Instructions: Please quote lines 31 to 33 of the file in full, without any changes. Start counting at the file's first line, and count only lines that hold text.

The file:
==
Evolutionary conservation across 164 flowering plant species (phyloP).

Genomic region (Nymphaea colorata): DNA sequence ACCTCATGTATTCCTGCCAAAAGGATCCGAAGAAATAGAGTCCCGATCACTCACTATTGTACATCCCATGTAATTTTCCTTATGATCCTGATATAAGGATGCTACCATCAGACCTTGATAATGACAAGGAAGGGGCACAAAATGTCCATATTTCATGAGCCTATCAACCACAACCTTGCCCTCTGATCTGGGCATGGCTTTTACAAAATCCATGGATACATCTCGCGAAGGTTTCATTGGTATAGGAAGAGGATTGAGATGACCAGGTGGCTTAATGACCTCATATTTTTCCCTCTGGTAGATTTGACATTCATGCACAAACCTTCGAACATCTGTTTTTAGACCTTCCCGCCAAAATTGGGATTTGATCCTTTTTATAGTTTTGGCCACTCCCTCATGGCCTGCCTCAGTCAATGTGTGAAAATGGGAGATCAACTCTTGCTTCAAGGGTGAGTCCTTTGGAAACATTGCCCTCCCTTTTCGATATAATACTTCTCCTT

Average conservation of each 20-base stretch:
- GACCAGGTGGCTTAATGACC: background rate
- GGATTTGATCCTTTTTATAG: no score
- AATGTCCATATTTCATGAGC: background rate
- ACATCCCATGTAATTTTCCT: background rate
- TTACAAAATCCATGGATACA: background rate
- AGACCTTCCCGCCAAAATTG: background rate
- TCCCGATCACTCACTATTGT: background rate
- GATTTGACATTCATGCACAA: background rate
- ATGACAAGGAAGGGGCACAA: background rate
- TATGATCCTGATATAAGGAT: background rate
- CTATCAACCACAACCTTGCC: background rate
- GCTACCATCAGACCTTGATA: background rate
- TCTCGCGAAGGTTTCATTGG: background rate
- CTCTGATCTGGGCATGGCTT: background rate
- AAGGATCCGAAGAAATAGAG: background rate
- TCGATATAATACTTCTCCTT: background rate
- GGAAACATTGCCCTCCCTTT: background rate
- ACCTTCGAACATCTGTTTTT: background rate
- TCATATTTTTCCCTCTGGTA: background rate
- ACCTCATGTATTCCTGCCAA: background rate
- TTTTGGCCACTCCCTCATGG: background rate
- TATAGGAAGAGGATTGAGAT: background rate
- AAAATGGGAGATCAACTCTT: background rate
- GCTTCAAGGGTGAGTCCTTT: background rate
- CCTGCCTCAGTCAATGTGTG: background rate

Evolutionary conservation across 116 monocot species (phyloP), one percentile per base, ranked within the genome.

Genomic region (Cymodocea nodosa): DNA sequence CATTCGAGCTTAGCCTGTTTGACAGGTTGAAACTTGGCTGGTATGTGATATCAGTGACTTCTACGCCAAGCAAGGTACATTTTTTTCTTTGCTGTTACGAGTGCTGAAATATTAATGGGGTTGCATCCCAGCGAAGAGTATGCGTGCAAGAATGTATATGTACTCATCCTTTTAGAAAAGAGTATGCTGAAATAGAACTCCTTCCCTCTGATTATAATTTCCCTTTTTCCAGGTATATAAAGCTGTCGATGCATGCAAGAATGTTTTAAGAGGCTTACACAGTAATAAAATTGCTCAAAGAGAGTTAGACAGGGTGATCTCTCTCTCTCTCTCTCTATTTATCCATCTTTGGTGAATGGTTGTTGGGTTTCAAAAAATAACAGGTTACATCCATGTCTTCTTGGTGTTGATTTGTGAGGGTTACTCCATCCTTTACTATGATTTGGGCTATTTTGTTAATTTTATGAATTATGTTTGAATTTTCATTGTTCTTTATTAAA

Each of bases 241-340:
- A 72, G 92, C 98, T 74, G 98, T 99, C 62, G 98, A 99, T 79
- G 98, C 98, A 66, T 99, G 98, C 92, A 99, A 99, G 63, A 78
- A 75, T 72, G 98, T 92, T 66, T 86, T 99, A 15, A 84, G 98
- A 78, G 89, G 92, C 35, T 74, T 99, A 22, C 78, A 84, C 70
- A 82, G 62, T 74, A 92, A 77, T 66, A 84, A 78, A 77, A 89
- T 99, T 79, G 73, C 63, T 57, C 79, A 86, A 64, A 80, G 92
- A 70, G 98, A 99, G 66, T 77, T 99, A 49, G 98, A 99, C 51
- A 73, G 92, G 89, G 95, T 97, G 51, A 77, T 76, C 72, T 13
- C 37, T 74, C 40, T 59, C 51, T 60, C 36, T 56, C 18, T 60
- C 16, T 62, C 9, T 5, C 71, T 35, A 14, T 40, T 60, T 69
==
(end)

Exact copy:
Each of bases 241-340:
- A 72, G 92, C 98, T 74, G 98, T 99, C 62, G 98, A 99, T 79
- G 98, C 98, A 66, T 99, G 98, C 92, A 99, A 99, G 63, A 78